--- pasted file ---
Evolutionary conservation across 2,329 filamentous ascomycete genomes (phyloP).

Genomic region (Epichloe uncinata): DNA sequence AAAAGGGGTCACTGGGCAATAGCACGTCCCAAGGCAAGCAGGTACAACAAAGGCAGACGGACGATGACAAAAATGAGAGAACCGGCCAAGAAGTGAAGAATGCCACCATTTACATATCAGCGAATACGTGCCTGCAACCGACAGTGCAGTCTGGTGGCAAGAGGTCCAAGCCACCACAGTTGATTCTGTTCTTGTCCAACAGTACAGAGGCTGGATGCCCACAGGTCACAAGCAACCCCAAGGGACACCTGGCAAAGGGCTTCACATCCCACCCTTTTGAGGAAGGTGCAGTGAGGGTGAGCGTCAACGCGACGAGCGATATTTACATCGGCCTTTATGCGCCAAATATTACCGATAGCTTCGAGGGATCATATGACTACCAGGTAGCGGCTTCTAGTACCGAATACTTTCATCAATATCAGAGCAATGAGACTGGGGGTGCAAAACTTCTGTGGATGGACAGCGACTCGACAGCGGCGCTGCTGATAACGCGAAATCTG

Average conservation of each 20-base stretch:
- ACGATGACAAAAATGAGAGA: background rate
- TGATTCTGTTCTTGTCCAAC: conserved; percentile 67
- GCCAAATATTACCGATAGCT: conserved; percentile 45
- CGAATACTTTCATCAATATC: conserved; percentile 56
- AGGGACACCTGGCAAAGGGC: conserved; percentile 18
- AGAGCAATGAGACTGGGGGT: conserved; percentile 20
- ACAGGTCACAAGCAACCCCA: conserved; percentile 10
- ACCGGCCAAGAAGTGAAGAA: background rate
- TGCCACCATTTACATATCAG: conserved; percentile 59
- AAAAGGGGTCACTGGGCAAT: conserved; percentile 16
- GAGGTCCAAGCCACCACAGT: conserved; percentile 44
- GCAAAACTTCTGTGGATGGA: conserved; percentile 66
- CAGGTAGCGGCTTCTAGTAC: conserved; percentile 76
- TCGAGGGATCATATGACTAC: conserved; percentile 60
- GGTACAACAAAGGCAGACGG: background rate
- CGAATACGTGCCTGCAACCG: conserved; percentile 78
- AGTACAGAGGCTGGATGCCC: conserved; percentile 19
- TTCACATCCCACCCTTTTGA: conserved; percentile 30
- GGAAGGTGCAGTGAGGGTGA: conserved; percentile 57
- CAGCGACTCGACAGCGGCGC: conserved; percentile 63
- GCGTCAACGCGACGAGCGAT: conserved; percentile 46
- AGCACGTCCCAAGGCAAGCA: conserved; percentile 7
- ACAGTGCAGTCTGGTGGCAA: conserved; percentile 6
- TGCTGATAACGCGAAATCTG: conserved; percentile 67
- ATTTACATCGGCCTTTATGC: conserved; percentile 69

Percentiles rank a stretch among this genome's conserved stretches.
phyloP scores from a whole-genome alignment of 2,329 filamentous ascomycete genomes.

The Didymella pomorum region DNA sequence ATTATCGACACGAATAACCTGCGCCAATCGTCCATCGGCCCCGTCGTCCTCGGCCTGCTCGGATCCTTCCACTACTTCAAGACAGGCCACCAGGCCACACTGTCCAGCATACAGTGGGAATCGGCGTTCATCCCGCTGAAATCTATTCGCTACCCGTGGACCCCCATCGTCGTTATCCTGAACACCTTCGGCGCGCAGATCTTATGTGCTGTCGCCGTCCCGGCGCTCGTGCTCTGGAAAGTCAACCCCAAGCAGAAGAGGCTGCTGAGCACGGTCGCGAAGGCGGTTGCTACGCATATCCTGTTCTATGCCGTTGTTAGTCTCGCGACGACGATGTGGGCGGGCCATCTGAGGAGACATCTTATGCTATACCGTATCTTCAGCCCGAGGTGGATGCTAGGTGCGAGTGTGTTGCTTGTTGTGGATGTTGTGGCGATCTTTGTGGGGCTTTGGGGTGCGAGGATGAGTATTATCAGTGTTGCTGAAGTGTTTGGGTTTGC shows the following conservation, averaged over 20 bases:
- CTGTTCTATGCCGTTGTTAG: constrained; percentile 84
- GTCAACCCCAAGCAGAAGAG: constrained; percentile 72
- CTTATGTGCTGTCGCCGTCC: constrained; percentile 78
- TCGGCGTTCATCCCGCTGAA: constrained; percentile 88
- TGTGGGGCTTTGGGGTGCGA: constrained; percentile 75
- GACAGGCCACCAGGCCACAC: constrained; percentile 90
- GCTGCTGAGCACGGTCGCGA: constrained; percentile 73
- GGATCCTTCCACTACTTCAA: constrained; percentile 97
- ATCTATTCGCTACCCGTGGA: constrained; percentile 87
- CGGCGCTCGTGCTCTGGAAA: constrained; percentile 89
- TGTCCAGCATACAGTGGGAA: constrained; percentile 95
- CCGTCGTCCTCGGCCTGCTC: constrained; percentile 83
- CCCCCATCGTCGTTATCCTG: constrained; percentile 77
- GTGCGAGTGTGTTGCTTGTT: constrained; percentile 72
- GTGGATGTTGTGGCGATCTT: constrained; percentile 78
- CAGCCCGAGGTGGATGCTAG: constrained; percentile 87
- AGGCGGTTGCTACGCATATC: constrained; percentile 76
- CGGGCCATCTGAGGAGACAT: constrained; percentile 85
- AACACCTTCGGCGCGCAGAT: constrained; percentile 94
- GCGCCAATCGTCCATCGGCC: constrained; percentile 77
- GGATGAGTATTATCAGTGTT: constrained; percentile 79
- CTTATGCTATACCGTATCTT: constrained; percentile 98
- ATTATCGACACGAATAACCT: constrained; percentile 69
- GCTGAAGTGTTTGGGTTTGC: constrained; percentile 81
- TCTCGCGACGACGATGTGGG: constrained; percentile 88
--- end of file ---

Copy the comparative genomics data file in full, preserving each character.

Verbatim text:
Evolutionary conservation across 2,329 filamentous ascomycete genomes (phyloP).

Genomic region (Epichloe uncinata): DNA sequence AAAAGGGGTCACTGGGCAATAGCACGTCCCAAGGCAAGCAGGTACAACAAAGGCAGACGGACGATGACAAAAATGAGAGAACCGGCCAAGAAGTGAAGAATGCCACCATTTACATATCAGCGAATACGTGCCTGCAACCGACAGTGCAGTCTGGTGGCAAGAGGTCCAAGCCACCACAGTTGATTCTGTTCTTGTCCAACAGTACAGAGGCTGGATGCCCACAGGTCACAAGCAACCCCAAGGGACACCTGGCAAAGGGCTTCACATCCCACCCTTTTGAGGAAGGTGCAGTGAGGGTGAGCGTCAACGCGACGAGCGATATTTACATCGGCCTTTATGCGCCAAATATTACCGATAGCTTCGAGGGATCATATGACTACCAGGTAGCGGCTTCTAGTACCGAATACTTTCATCAATATCAGAGCAATGAGACTGGGGGTGCAAAACTTCTGTGGATGGACAGCGACTCGACAGCGGCGCTGCTGATAACGCGAAATCTG

Average conservation of each 20-base stretch:
- ACGATGACAAAAATGAGAGA: background rate
- TGATTCTGTTCTTGTCCAAC: conserved; percentile 67
- GCCAAATATTACCGATAGCT: conserved; percentile 45
- CGAATACTTTCATCAATATC: conserved; percentile 56
- AGGGACACCTGGCAAAGGGC: conserved; percentile 18
- AGAGCAATGAGACTGGGGGT: conserved; percentile 20
- ACAGGTCACAAGCAACCCCA: conserved; percentile 10
- ACCGGCCAAGAAGTGAAGAA: background rate
- TGCCACCATTTACATATCAG: conserved; percentile 59
- AAAAGGGGTCACTGGGCAAT: conserved; percentile 16
- GAGGTCCAAGCCACCACAGT: conserved; percentile 44
- GCAAAACTTCTGTGGATGGA: conserved; percentile 66
- CAGGTAGCGGCTTCTAGTAC: conserved; percentile 76
- TCGAGGGATCATATGACTAC: conserved; percentile 60
- GGTACAACAAAGGCAGACGG: background rate
- CGAATACGTGCCTGCAACCG: conserved; percentile 78
- AGTACAGAGGCTGGATGCCC: conserved; percentile 19
- TTCACATCCCACCCTTTTGA: conserved; percentile 30
- GGAAGGTGCAGTGAGGGTGA: conserved; percentile 57
- CAGCGACTCGACAGCGGCGC: conserved; percentile 63
- GCGTCAACGCGACGAGCGAT: conserved; percentile 46
- AGCACGTCCCAAGGCAAGCA: conserved; percentile 7
- ACAGTGCAGTCTGGTGGCAA: conserved; percentile 6
- TGCTGATAACGCGAAATCTG: conserved; percentile 67
- ATTTACATCGGCCTTTATGC: conserved; percentile 69

Percentiles rank a stretch among this genome's conserved stretches.
phyloP scores from a whole-genome alignment of 2,329 filamentous ascomycete genomes.

The Didymella pomorum region DNA sequence ATTATCGACACGAATAACCTGCGCCAATCGTCCATCGGCCCCGTCGTCCTCGGCCTGCTCGGATCCTTCCACTACTTCAAGACAGGCCACCAGGCCACACTGTCCAGCATACAGTGGGAATCGGCGTTCATCCCGCTGAAATCTATTCGCTACCCGTGGACCCCCATCGTCGTTATCCTGAACACCTTCGGCGCGCAGATCTTATGTGCTGTCGCCGTCCCGGCGCTCGTGCTCTGGAAAGTCAACCCCAAGCAGAAGAGGCTGCTGAGCACGGTCGCGAAGGCGGTTGCTACGCATATCCTGTTCTATGCCGTTGTTAGTCTCGCGACGACGATGTGGGCGGGCCATCTGAGGAGACATCTTATGCTATACCGTATCTTCAGCCCGAGGTGGATGCTAGGTGCGAGTGTGTTGCTTGTTGTGGATGTTGTGGCGATCTTTGTGGGGCTTTGGGGTGCGAGGATGAGTATTATCAGTGTTGCTGAAGTGTTTGGGTTTGC shows the following conservation, averaged over 20 bases:
- CTGTTCTATGCCGTTGTTAG: constrained; percentile 84
- GTCAACCCCAAGCAGAAGAG: constrained; percentile 72
- CTTATGTGCTGTCGCCGTCC: constrained; percentile 78
- TCGGCGTTCATCCCGCTGAA: constrained; percentile 88
- TGTGGGGCTTTGGGGTGCGA: constrained; percentile 75
- GACAGGCCACCAGGCCACAC: constrained; percentile 90
- GCTGCTGAGCACGGTCGCGA: constrained; percentile 73
- GGATCCTTCCACTACTTCAA: constrained; percentile 97
- ATCTATTCGCTACCCGTGGA: constrained; percentile 87
- CGGCGCTCGTGCTCTGGAAA: constrained; percentile 89
- TGTCCAGCATACAGTGGGAA: constrained; percentile 95
- CCGTCGTCCTCGGCCTGCTC: constrained; percentile 83
- CCCCCATCGTCGTTATCCTG: constrained; percentile 77
- GTGCGAGTGTGTTGCTTGTT: constrained; percentile 72
- GTGGATGTTGTGGCGATCTT: constrained; percentile 78
- CAGCCCGAGGTGGATGCTAG: constrained; percentile 87
- AGGCGGTTGCTACGCATATC: constrained; percentile 76
- CGGGCCATCTGAGGAGACAT: constrained; percentile 85
- AACACCTTCGGCGCGCAGAT: constrained; percentile 94
- GCGCCAATCGTCCATCGGCC: constrained; percentile 77
- GGATGAGTATTATCAGTGTT: constrained; percentile 79
- CTTATGCTATACCGTATCTT: constrained; percentile 98
- ATTATCGACACGAATAACCT: constrained; percentile 69
- GCTGAAGTGTTTGGGTTTGC: constrained; percentile 81
- TCTCGCGACGACGATGTGGG: constrained; percentile 88